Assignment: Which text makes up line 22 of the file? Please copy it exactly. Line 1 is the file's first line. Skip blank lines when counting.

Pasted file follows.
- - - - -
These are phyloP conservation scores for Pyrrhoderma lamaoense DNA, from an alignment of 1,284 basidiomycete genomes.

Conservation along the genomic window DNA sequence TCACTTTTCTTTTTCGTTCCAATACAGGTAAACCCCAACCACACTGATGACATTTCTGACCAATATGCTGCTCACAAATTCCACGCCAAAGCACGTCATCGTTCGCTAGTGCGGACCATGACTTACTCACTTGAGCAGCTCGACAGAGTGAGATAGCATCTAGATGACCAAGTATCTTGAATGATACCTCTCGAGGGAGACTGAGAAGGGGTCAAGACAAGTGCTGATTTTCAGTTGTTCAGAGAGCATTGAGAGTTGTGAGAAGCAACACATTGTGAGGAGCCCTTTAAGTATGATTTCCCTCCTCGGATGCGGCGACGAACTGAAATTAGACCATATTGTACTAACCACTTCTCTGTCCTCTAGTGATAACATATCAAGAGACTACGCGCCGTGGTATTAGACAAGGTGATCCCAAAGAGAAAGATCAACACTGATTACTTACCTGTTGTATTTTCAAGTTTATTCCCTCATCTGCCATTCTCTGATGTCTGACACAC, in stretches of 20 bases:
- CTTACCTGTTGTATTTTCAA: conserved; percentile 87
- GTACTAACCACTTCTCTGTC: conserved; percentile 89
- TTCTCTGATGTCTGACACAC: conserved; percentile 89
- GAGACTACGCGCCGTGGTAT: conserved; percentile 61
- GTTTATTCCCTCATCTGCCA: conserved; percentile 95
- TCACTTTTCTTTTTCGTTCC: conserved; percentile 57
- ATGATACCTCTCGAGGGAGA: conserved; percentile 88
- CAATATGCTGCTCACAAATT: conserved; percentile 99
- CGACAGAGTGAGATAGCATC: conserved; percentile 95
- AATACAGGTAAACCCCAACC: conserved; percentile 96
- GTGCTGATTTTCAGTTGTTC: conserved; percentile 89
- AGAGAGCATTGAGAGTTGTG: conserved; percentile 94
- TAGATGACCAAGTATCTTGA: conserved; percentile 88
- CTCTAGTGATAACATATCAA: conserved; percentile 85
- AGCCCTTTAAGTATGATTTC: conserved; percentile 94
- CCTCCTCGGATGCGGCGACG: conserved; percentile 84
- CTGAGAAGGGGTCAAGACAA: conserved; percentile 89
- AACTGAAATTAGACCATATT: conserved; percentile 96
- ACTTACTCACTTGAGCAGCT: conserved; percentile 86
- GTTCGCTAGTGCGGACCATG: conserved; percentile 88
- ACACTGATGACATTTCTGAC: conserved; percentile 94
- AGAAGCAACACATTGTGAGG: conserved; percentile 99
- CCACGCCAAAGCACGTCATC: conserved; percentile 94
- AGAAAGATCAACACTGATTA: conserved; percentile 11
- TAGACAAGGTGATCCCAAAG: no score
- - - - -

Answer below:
- GTTCGCTAGTGCGGACCATG: conserved; percentile 88